Set apart, lay people vow a life of service

4/12/2011

3:30 P.M. EST April 8, 2011

Laura Draughon Kirby(second from left) joins other United Methodist deaconess candidates during a commissioning service at the Interchurch Center chapel in New York. UMNS photos by Cassandra Zampini.
Laura Draughon Kirby(second from left) joins other United Methodist deaconess candidates during a commissioning service at the Interchurch Center chapel in New York. UMNS photos by Cassandra Zampini. View in Photo Gallery

Sitting in a church pew one day, Laura Draughon Kirby realized she wanted to merge her work-related passions and talents for social justice with her religious commitment.

On April 7, the 42-year-old Asheville, N.C., resident and nine other deaconess candidates, along with one home missioner, were commissioned in the chapel of the Interchurch Center, home of the offices of the United Methodist Board of Global Ministries. Shown in a live webcast, the event was part of the spring meeting of United Methodist Women.

The United Methodist Book of Discipline defines deaconesses, who are laywomen, and home missioners, who are laymen, as “professionally trained persons who have been led by the Holy Spirit to devote their lives to Christlike service under the authority of the Church.”

A native of Atlanta and former Presbyterian, Kirby joined the denomination in 1993 when she married Lem Kirby, whose father was a clergy member of the denomination’s North Carolina Annual (regional) Conference. She and her husband, a physician, have three boys, ages 9, 12 and 14.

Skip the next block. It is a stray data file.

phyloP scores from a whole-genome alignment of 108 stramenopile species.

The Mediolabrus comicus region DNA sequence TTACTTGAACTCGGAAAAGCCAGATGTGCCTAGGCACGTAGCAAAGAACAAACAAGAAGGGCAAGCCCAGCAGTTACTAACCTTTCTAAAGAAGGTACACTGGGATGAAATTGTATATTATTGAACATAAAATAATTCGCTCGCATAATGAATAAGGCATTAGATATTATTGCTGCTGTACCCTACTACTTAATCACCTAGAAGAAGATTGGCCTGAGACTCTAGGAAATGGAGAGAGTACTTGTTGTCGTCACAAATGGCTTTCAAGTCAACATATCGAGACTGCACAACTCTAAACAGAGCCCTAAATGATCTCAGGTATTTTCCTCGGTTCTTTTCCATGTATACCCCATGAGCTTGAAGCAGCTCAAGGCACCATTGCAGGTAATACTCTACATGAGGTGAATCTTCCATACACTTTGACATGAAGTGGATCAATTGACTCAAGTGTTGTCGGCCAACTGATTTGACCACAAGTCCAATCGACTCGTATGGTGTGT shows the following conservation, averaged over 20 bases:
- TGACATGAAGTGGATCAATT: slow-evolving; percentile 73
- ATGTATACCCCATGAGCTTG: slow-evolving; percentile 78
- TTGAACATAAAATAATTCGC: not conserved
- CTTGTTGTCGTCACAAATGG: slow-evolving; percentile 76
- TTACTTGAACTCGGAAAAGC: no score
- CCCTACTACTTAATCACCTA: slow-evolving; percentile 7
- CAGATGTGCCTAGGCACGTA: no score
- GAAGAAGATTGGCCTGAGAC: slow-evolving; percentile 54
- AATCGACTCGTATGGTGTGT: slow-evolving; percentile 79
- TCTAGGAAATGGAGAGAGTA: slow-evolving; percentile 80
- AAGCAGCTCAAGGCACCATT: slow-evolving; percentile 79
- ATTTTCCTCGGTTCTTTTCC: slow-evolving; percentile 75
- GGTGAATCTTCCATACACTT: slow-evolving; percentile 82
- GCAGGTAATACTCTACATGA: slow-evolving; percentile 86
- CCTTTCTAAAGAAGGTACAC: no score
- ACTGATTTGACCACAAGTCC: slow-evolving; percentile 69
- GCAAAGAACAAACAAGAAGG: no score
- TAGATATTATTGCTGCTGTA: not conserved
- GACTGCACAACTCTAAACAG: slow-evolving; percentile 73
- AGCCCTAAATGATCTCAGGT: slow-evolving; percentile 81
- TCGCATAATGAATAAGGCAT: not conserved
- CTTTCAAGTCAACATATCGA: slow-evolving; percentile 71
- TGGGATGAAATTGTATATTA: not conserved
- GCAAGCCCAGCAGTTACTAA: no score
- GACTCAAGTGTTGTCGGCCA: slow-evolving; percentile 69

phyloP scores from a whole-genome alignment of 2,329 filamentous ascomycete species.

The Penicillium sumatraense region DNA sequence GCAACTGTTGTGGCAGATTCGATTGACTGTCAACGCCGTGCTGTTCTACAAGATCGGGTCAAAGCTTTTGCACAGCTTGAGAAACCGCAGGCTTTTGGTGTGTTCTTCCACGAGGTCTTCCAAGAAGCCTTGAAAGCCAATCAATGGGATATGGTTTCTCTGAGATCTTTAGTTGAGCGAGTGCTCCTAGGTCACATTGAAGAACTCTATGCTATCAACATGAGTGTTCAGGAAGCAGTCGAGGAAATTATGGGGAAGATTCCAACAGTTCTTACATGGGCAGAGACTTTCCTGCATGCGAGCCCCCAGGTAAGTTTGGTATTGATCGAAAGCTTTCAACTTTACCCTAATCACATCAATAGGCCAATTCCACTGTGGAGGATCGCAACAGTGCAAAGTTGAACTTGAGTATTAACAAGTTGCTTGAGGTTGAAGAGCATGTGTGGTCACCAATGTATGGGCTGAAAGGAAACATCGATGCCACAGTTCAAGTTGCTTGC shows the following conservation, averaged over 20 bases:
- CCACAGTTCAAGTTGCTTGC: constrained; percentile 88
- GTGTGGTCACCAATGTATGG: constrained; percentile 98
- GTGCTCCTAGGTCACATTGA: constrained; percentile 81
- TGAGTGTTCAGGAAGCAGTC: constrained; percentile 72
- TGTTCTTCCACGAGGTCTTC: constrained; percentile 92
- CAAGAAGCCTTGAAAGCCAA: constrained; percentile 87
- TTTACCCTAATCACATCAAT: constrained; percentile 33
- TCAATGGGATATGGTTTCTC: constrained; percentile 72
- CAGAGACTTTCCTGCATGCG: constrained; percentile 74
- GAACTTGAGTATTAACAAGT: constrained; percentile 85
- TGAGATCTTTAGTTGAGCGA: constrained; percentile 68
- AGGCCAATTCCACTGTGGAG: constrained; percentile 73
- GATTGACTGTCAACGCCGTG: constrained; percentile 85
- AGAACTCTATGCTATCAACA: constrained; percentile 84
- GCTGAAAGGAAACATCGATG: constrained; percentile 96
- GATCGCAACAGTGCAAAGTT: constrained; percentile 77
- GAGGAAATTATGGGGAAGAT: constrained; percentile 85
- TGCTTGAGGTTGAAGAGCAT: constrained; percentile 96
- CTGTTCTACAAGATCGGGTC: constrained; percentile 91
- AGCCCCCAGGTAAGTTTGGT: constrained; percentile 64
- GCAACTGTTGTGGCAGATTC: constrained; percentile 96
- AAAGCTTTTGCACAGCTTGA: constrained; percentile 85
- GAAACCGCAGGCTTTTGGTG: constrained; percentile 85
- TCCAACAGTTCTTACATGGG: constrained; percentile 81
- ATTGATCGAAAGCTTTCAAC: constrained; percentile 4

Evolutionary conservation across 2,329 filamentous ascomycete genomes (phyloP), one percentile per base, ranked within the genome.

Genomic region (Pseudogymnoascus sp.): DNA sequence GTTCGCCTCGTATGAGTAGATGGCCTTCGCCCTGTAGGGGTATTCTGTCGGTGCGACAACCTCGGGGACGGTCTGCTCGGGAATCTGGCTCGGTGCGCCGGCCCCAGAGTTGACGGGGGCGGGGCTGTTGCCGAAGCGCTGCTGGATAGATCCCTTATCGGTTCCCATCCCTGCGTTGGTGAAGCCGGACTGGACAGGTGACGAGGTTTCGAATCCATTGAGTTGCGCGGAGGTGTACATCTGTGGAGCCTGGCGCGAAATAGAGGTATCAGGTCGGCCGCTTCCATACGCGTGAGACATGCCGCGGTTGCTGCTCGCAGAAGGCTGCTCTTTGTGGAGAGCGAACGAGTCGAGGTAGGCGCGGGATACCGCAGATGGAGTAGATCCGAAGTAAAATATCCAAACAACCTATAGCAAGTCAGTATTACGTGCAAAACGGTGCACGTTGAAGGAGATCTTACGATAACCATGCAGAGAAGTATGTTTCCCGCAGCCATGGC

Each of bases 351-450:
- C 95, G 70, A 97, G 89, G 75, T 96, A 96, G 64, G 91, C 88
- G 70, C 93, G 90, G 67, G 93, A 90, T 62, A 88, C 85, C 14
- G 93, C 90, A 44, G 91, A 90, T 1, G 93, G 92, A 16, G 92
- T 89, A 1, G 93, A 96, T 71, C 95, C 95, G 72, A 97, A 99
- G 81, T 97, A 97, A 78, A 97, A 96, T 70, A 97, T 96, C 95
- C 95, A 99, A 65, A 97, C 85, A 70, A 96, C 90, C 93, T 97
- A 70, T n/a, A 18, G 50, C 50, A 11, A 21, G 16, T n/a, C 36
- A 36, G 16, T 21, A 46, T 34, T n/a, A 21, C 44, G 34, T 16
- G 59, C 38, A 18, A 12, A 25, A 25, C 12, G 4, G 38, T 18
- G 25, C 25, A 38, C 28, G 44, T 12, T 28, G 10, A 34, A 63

About four years ago, the same time she started work as development director for the Western North Carolina AIDS Project, Kirby attended a “discernment weekend” to learn more about the deaconess movement.

Participating in such an event is the first step toward commissioning, explained Becky Dodson Louter, the executive in charge of the board’s Office of Deaconess and Home Missioner Program.

An applicant “must demonstrate they are in a ministry of love, justice and service,” she said. “They may serve in a church-related vocation … or they may serve in a helping profession.” Once an application is reviewed, “if it seems like it might be the right match, we invite them for interviews.”

Other requirements include the completion of several courses of study and a consultation with the bishop of the annual (regional) conference where the applicant resides.

First to be commissioned as a couple

The April 7 service marked the first time a married couple — Michael Scott Vickery and Mollie James Vickery of Hattiesburg, Miss. — was commissioned together. Having Mississippi Area Bishop Hope Morgan Ward lead the candidates in their vows was “a special joy for them and for her, I believe,” Louter said.

Participants in the deaconess commissioning service lay hands on Omega Lee S. Ramos of Dallas.
Participants in the deaconess commissioning service lay hands on Omega Lee S. Ramos of Dallas. View in Photo Gallery

 

For the Vickerys, both working as special-education teachers, the decision to pursue such vows originated in a call that both had felt much earlier in their lives. “We really struggled finding our place as a couple … and the calling that we left behind,” Mollie Vickery, 36, explained. “It was kind of a critical moment in the life of our family.”

She attended a January 2009 discernment weekend and immediately felt drawn to the deaconess movement. Her husband, 35, felt the same pull after his discernment the following October, especially after realizing he could continue teaching his severe and profoundly disabled students.